Two years ago, Congress passed new laws that for the first time impose strict rules on "deferred compensation plans." Congress chose to define that term broadly as "the legal right to compensation in one year that is not paid until a future year." That definition includes all kinds of common arrangements not usually considered "deferred compensation:” employment offer letters, change in control agreements, stock options, bonuses, etc. Employers must understand how the law works to avoid triggering retroactive income taxes with interest and a 20% penalty.
Employers should therefore take the following steps to ensure that they do not unintentionally create a significant tax liability:
1. Identify all potential deferred compensation arrangements. As mentioned above, this potentially includes any employment or severance agreement and any incentive compensation program, including bonuses, stock options and stock appreciation rights.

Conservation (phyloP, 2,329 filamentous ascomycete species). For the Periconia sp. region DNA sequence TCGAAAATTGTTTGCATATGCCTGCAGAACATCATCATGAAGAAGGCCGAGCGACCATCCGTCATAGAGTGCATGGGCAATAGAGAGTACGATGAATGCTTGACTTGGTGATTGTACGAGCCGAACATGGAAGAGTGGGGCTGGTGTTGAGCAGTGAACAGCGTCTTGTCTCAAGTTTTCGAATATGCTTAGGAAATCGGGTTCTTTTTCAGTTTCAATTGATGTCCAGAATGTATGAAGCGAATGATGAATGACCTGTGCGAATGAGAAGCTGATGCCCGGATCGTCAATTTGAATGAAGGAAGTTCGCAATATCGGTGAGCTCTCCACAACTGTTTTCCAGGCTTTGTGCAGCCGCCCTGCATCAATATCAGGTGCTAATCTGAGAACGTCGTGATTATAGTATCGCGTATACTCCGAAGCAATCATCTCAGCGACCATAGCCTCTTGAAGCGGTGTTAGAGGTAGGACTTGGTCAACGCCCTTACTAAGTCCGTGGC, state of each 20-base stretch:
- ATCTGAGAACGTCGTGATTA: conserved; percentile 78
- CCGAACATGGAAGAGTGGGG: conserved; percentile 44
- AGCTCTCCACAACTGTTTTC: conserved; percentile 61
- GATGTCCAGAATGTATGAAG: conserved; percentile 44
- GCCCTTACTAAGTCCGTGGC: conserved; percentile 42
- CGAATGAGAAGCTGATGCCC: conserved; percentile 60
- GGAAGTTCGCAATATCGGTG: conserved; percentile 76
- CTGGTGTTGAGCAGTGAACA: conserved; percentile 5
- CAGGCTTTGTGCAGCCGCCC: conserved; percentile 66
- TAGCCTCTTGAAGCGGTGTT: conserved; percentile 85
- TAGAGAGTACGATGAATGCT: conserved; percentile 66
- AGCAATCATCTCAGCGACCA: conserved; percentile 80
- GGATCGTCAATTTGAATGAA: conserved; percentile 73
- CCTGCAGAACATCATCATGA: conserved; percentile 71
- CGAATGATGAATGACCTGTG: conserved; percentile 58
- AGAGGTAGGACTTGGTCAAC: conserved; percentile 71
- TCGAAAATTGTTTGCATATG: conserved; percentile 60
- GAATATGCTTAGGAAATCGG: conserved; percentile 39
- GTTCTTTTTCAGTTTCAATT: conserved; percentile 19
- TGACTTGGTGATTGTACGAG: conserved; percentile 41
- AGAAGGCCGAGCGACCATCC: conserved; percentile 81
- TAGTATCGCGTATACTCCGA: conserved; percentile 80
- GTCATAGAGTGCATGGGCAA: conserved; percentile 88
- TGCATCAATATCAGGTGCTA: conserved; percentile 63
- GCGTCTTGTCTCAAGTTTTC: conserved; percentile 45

2. Review the arrangements for compliance with the law. Certain arrangements are grandfathered out of the law; others have exemptions.
3. Consider alternatives for compliance with the law. If an arrangement is subject to the law, it must comply in operation even if the written terms of the arrangement do not. There are usually several options available to achieve compliance.
4. Prepare any required amendments. Arrangements subject to the law must comply by year-end 2007. Discuss any changes necessary with employees and record-keepers.
5. Adopt the changes by the end of 2007. This may require action by the Board or Compensation Committee, affected employees or consultants. For them to have time to do due diligence, employers should begin this process now.